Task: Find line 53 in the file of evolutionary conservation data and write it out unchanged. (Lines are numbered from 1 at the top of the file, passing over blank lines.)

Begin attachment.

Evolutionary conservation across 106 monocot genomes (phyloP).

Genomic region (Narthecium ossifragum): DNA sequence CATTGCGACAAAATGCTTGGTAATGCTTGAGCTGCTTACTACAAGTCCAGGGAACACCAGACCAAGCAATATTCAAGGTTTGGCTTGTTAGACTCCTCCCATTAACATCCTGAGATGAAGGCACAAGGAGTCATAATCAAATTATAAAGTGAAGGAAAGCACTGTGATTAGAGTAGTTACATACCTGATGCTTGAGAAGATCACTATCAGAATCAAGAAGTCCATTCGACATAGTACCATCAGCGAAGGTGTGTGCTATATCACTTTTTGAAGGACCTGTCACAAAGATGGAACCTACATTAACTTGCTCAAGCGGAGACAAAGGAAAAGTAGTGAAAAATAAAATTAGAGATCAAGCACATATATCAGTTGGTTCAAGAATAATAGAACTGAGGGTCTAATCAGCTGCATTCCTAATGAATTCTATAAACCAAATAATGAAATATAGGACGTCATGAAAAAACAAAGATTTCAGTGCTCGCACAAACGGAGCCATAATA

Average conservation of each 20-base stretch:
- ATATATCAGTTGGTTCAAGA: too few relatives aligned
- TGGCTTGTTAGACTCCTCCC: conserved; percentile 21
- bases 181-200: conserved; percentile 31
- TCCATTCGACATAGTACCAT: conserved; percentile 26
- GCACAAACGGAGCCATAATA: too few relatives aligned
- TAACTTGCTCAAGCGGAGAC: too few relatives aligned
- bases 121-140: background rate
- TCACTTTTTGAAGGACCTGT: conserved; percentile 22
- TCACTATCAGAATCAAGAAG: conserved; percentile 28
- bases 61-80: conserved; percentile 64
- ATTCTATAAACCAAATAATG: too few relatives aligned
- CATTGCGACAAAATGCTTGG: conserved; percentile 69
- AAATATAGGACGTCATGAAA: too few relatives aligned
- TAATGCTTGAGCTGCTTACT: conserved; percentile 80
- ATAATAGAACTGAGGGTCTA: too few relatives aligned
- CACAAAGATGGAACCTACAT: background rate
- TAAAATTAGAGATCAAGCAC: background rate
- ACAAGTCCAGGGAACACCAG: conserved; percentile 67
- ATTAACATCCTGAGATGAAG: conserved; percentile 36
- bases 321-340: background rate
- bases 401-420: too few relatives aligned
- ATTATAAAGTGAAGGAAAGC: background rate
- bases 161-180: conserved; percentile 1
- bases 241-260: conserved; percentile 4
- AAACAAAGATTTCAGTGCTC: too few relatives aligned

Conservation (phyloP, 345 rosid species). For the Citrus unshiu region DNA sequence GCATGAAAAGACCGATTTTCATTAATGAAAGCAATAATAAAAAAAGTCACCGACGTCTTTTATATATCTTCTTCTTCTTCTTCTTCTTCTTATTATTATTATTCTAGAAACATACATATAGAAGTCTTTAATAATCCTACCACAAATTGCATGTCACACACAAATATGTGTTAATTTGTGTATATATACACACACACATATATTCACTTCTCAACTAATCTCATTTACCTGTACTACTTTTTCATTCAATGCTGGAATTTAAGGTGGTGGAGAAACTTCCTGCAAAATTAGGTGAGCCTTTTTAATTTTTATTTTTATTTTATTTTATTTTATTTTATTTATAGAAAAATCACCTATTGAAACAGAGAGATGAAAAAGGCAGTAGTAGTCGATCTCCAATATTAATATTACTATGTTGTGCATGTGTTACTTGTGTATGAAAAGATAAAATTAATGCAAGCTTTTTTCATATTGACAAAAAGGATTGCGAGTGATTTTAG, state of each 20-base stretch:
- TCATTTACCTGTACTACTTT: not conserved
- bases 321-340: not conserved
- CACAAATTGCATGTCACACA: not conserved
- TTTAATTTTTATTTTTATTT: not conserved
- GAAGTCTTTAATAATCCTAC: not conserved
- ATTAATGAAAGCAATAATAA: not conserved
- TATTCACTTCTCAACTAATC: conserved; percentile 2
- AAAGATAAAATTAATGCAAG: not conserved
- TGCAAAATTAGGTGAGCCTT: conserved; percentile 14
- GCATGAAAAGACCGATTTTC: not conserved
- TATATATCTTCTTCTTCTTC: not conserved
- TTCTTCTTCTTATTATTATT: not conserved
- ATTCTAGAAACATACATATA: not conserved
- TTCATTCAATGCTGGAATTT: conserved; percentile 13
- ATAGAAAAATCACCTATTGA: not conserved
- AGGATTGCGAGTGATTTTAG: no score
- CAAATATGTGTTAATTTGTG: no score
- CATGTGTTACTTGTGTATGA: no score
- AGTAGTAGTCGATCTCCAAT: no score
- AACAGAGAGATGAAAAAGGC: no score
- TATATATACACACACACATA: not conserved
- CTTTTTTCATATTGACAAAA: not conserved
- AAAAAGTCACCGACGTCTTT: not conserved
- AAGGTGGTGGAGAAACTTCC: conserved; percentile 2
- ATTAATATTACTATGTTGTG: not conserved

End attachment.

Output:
- AAGGTGGTGGAGAAACTTCC: conserved; percentile 2